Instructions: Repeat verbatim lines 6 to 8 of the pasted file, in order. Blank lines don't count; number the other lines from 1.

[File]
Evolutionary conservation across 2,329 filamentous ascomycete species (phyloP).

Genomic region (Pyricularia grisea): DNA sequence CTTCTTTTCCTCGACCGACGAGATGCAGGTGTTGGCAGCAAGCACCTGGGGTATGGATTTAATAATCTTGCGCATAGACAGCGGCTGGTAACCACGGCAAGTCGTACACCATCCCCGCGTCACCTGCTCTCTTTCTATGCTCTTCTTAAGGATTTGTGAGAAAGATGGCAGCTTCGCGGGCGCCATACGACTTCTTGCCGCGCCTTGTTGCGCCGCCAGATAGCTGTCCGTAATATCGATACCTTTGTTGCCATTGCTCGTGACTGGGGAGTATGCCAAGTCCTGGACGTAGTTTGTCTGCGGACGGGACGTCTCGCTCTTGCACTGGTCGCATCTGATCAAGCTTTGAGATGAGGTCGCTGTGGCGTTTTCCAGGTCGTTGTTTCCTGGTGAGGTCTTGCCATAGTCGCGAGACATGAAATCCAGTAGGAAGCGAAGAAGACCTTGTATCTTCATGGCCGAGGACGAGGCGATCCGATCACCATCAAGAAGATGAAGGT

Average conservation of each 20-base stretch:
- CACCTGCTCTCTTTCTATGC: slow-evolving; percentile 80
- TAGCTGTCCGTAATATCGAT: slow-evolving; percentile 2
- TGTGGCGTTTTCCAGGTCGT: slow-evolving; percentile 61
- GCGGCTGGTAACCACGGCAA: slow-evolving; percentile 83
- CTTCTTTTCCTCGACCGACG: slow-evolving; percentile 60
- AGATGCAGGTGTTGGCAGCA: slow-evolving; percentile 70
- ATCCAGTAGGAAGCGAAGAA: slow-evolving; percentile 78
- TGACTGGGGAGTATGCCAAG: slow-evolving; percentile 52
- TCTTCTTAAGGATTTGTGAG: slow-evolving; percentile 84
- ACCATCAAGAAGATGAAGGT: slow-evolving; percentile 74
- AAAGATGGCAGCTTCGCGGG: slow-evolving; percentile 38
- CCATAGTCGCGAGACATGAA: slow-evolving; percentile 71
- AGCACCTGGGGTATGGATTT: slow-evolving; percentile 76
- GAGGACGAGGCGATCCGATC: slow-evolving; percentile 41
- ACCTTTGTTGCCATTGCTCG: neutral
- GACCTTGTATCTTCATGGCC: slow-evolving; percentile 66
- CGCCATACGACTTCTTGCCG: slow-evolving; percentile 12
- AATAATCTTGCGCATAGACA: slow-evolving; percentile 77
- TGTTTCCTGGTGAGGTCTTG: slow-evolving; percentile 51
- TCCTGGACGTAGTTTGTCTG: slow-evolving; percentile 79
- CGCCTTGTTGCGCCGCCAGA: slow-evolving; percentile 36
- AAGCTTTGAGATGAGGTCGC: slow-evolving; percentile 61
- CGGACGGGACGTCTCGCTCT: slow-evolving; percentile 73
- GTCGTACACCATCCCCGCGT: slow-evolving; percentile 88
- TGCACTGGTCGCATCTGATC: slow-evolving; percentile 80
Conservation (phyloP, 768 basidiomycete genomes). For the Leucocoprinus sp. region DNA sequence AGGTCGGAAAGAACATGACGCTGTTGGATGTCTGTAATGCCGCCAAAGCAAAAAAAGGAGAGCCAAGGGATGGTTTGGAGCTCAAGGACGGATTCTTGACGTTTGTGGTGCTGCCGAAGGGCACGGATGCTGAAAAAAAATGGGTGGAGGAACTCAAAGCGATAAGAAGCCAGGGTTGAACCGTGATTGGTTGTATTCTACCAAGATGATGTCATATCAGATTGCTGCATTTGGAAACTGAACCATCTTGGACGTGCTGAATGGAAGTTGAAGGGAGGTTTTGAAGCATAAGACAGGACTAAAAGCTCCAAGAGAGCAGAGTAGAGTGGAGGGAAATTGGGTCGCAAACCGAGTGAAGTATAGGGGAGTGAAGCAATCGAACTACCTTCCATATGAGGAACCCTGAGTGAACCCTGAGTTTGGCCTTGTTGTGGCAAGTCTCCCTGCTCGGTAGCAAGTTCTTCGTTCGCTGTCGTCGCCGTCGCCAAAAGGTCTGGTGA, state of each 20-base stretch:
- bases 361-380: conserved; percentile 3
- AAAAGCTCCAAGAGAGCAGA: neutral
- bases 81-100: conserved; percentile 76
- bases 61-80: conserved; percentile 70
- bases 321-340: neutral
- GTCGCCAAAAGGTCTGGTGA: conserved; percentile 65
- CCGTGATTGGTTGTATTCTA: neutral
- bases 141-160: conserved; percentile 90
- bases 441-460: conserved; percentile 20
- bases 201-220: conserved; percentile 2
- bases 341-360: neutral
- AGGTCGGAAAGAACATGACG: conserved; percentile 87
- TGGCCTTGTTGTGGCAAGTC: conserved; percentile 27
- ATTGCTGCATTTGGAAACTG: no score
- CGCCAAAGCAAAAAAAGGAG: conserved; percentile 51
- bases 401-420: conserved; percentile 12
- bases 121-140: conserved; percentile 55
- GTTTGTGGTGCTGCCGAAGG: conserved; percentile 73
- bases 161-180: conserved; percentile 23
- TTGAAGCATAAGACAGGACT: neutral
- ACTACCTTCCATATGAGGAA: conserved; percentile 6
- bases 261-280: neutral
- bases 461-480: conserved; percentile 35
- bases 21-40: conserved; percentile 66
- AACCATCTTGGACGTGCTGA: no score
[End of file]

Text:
- TGTGGCGTTTTCCAGGTCGT: slow-evolving; percentile 61
- GCGGCTGGTAACCACGGCAA: slow-evolving; percentile 83
- CTTCTTTTCCTCGACCGACG: slow-evolving; percentile 60